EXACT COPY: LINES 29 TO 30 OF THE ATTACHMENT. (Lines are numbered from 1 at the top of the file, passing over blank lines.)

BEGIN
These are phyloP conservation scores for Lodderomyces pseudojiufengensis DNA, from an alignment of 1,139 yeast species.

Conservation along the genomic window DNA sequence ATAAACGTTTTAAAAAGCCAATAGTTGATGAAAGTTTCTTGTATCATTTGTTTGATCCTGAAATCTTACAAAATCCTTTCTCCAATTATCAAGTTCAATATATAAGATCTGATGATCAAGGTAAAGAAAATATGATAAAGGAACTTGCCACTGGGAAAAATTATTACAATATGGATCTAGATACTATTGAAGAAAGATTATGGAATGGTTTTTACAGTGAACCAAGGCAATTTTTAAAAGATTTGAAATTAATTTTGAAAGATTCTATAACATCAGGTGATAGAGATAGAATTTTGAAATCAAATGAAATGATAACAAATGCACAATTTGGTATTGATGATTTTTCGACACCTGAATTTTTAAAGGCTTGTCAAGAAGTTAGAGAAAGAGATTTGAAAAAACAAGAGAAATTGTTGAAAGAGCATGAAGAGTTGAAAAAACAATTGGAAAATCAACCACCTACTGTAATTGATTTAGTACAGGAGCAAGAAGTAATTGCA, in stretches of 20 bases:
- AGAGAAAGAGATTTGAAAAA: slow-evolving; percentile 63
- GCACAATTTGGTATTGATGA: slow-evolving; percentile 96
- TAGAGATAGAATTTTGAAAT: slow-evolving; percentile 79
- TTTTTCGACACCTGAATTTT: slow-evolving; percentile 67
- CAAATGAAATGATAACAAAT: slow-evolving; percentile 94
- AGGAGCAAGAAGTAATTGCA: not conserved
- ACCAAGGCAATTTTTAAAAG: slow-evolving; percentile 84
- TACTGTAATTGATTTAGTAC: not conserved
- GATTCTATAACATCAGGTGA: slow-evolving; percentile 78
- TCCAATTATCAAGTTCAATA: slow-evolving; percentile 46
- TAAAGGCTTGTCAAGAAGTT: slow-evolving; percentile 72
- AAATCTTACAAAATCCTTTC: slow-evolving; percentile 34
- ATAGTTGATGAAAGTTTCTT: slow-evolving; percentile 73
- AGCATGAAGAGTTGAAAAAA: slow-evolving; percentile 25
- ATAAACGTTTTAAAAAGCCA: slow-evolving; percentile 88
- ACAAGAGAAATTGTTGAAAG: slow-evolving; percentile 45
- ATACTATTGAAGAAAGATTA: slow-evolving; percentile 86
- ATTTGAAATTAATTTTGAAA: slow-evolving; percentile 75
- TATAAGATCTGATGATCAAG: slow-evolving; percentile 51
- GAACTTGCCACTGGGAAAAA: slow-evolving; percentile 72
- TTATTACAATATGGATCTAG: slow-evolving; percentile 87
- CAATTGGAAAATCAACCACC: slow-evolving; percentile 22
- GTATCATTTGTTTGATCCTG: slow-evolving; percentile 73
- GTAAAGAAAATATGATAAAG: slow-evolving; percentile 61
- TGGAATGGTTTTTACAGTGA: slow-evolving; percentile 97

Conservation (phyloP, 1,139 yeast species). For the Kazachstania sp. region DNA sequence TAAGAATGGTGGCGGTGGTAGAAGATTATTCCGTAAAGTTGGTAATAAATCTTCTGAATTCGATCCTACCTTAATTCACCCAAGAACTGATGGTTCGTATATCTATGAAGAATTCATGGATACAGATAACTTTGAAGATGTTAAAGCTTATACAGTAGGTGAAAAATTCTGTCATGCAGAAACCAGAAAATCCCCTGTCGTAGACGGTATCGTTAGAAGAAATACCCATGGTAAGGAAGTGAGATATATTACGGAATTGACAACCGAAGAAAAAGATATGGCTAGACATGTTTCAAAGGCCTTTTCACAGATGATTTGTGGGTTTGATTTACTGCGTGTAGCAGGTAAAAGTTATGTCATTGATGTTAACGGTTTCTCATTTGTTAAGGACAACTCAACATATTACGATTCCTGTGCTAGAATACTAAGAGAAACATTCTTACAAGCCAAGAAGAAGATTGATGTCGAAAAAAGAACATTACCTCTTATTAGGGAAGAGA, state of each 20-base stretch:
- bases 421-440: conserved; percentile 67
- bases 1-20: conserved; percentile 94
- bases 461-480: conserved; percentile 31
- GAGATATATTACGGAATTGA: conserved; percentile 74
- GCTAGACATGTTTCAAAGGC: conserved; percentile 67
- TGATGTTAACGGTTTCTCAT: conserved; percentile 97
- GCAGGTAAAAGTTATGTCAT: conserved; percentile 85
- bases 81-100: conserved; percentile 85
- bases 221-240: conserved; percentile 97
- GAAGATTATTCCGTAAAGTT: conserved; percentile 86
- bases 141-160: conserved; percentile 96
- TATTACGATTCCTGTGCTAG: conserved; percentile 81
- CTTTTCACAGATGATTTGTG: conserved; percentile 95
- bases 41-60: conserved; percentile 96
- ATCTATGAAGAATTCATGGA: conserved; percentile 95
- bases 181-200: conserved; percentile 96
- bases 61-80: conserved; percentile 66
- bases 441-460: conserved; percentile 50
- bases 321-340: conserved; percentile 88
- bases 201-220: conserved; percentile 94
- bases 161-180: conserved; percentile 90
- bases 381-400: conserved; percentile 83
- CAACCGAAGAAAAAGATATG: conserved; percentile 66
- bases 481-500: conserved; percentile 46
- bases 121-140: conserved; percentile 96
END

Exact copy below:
- bases 421-440: conserved; percentile 67
- bases 1-20: conserved; percentile 94